Wednesday, February 27, 2008

Peeps arrive!

Bang bang shrimp at Bonefish. Artichoke Pizza at The Loop. A blueberry muffin top at Atlanta Bread Company. This has been a seriously dull food week here in Tally. But earlier today, while strolling through the local CVS, I spotted them. Five beautiful, marshmallowy, sugar coated, peeps. As much as I wanted to bring them back to my desk to savor for the remainder of the afternoon, they didn't make it past the car ride back to the office.

Every other childhood treat I once loved has failed to hold up to its memory. I used to crave Nestle Crunch, Twinkies, Ding Dongs, McDonalds Apple Pies, Soft Batch Cookies. One by one, I've tried them again in my adult life, and winced in pain at the sheer awfulness. These things are off the list, for good.

But Peeps made it. I love the rough feel of the sugar on my tongue combined with the soft give of the marshmallow. I love that they look almost random - like someone switched on the marshmallow spewing machine and said - "hey, that thing looks like a chick!" I love the unadulterated sweetness. I love their little brown dot eyes. I love the size - just bigger than a bite, but not so big that the pleasure fades before you're through.

This isn't to say there's not limits; there is such a thing as getting over-Peeped. Two years ago, when word of my predilection was leaked to my clients here, I started to get mystery boxes delivered to my cube in Tallahassee. I'd walk in on Monday afternoon to find a small stack of Peeps Christmas trees, Pumpkins, bunnies. And I found that when faced with a mountain of Peeps it's hard not to just see them as a 5 pound bag of sugar.

But I took this year off - save for a couple of quick nibbles at Christmas - and the magic is restored. The first box of Peeps, like a crocus poking its head up from beneath the melting snow, like the green warm breeze, like a birdsong - proof that Spring is here.

Wednesday, February 13, 2008

Columbus, Mitchell's, and the limits of fancy

I spent a few days in each of the last couple of weeks in Columbus, Ohio. I've always liked Columbus - it's a beautiful, cosmopolitan place, sophisticated, but rooted in the humility and niceness of the Midwest. Food-wise, this place has enormous promise. There were snazzy, well-conceived, high style restaurants throughout downtown and up into Short North. Fabulous signage, subtle lighting, clever names. I only got to try a couple, but I can imagine thoroughly enjoying the process of checking out more of them should a project here be in my future.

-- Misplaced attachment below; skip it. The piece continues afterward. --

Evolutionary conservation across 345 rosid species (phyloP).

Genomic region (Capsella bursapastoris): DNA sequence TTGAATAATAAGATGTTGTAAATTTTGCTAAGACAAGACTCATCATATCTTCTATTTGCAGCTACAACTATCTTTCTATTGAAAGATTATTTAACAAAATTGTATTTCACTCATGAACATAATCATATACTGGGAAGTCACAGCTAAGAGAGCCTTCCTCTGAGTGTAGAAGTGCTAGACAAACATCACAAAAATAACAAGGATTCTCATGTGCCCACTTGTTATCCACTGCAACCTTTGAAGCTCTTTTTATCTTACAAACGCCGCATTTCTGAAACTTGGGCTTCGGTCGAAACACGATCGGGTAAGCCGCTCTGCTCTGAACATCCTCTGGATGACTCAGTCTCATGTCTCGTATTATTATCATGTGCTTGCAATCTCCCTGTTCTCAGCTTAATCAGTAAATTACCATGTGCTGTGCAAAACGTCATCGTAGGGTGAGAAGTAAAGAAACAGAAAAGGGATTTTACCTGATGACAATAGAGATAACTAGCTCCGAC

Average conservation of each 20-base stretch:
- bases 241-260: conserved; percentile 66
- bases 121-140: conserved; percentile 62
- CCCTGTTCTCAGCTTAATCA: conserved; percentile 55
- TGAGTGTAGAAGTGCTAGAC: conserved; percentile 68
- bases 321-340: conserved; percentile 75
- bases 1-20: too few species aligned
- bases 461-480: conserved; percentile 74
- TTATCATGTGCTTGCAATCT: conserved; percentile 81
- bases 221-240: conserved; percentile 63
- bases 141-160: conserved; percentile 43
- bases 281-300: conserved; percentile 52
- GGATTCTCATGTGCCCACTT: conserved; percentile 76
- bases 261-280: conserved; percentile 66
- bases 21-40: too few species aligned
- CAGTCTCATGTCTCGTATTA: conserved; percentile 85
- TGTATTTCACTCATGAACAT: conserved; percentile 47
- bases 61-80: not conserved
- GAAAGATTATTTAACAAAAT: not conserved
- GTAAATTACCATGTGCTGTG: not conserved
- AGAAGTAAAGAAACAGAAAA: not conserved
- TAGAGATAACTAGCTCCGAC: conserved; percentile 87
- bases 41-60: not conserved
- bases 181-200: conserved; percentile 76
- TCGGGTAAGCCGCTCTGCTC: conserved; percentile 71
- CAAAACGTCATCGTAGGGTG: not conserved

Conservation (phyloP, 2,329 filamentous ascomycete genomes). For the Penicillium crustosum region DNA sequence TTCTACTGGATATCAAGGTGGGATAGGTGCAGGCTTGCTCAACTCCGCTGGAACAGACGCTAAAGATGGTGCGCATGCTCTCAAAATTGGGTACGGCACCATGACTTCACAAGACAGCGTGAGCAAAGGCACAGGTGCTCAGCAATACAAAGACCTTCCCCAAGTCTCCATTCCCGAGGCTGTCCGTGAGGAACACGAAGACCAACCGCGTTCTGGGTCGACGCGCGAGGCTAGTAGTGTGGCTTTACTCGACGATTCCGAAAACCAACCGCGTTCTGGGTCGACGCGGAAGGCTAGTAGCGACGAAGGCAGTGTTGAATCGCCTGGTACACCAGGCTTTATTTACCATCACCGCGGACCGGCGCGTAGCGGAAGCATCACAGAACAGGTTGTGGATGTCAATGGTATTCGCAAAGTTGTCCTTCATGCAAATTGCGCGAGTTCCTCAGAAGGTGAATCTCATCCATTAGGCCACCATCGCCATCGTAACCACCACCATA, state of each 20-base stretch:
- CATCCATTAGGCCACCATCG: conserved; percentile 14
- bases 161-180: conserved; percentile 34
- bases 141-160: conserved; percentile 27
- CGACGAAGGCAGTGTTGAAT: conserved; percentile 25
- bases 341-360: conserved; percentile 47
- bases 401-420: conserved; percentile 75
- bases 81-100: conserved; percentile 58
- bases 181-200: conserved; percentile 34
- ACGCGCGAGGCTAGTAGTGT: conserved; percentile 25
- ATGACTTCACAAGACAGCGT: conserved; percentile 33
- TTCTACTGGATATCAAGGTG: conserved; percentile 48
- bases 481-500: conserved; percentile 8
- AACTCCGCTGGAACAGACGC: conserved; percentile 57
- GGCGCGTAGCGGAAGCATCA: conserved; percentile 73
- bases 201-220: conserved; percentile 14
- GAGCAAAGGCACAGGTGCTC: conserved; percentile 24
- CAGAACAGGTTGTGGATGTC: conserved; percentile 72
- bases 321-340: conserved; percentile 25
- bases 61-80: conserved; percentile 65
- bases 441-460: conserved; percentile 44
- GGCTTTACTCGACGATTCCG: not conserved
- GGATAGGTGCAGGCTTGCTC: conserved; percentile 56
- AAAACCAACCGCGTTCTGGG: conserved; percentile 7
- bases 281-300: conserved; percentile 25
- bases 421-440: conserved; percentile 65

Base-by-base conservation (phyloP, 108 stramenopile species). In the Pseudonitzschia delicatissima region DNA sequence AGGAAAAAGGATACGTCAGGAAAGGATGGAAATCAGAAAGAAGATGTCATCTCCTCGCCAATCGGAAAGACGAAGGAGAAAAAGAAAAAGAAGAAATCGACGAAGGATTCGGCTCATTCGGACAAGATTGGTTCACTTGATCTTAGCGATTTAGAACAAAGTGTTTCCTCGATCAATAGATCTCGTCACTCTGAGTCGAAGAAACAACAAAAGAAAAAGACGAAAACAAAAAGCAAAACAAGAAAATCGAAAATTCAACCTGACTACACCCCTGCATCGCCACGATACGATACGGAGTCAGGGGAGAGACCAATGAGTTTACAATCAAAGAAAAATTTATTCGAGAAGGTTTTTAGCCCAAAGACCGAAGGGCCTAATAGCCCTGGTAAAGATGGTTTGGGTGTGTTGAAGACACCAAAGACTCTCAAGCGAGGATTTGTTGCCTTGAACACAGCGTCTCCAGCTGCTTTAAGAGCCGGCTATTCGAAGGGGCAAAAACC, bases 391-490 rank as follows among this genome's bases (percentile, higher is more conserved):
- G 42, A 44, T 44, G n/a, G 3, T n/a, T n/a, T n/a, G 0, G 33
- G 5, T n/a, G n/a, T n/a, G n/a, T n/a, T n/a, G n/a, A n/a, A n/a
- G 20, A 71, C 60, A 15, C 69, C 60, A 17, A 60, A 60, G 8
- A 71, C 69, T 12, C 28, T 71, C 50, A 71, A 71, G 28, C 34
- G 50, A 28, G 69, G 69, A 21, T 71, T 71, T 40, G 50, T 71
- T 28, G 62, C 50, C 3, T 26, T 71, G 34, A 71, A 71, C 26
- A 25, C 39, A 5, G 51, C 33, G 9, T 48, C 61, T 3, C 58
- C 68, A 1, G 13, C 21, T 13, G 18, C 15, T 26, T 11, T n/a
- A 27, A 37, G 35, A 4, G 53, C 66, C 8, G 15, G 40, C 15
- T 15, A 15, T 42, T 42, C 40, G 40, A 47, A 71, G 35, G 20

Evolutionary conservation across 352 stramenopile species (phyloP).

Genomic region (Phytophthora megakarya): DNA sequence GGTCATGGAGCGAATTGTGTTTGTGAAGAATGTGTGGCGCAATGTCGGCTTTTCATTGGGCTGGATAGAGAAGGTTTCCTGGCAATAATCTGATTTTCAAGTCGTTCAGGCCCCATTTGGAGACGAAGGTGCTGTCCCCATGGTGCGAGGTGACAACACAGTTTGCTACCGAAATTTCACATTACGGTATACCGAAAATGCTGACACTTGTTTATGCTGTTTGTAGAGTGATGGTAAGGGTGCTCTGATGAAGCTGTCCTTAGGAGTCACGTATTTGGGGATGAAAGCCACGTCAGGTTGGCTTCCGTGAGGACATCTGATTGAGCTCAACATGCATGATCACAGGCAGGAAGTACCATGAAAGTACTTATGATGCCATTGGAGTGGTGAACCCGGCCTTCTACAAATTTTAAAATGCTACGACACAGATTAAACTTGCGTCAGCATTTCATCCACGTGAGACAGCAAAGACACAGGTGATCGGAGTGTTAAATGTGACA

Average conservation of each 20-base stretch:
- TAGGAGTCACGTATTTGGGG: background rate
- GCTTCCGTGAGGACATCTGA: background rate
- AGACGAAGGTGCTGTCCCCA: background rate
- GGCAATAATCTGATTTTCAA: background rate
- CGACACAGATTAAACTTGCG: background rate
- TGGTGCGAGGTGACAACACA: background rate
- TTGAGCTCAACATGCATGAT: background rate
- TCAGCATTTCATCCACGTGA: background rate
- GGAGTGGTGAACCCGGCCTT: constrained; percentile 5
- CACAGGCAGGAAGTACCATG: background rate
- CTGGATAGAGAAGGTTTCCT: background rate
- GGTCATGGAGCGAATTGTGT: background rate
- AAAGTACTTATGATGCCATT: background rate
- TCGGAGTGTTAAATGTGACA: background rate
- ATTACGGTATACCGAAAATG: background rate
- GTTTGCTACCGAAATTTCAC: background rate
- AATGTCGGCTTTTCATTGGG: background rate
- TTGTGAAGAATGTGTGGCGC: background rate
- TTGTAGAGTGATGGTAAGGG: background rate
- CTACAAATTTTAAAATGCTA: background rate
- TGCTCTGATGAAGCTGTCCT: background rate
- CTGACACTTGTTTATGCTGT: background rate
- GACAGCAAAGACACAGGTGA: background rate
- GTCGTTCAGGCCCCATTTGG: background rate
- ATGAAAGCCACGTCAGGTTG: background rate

At the same time, there were some limits, and it was interesting coming from Columbus back to Tally, where there is lots of heart, but very little style, and where nothing, no matter how hard they try, is fancy.

On my first night in town, we went to Sushi place called Haiku. This is a beautiful restaurant. Being 7 degrees, we didn't spend a lot of time on the patio, but it looked like it'd be an amazing place to be outdoors in the summer. As a table, back indoors, we sort of went all in on the sushi. About 15 different rolls and half a dozen types of sushi (that's our actual rolls there in the picture). First off: Sushi, family style, in beautiful place, with good people and hot sake on a cold day is a thing of beauty. We started in with several appetizers - decent but not spectacular, they displayed little creativity and suggested that the kitchen's culinary skill was focused elsewhere. The lettuce wraps were timidly spiced - sort of PF Changs derivative. What they called calamari was interesting but not great - more or less a spring role stuffed inside fairly large squid with a simple soy sauce-based compliment. The rolls, however were outstanding, and sushi was excellent. What they lacked in elegance of presentation (the tuna was cut awkwardly, and the rolls were not quite symmetrical), they made up for in taste. The yellow fin was as good as anything I've had since I lived in DC.

With a few non-memorable dinners between, my last meal in Columbus was at Mitchell's. Mitchell's is one of the prettiest restaurants I've set foot in. This is a cathedral of food on a scale that puts Vegas to shame. Soaring ceilings, massive light sculptures, deep leather booths. Not the very best food, or the best wine list, but man did they make you feel like it was. We did a pretty typical run through of steak house fare - down to actual shrimp cocktail, which I hadn't eaten for years. The waitress was exceptional - friendly and efficient. She said she'd been waiting tables for the owner for 30 years. Clearly they're doing something right - that's a heck of a low-turnover story for any business, let alone food service. While it'd be nice if the architectural and service skill extended to the kitchen, it didn't. The steak was middling - they did a good job searing it, but the meat itself was bland and tough. It took them 3 tries to get a hot baked potato to the table, and the desserts, with one exception (the upside down apple bread pudding), were uninspired. The only other stand out was the asparagus, which was unusually light and tender - simply steamed and well presented.

Both Mitchell's and Haiku traded on the spare-no-expense luxe style that I saw looking in the windows at a lot of places here. Haiku was by far the better of the two, though both, separated from the pleasant company and flashy surroundings, come up a little short. The really great places in Columbus, the places that draw you in, and make you feel like the person in the kitchen cares passionately about your happiness, those places are still to be discovered. I hope I get the chance.


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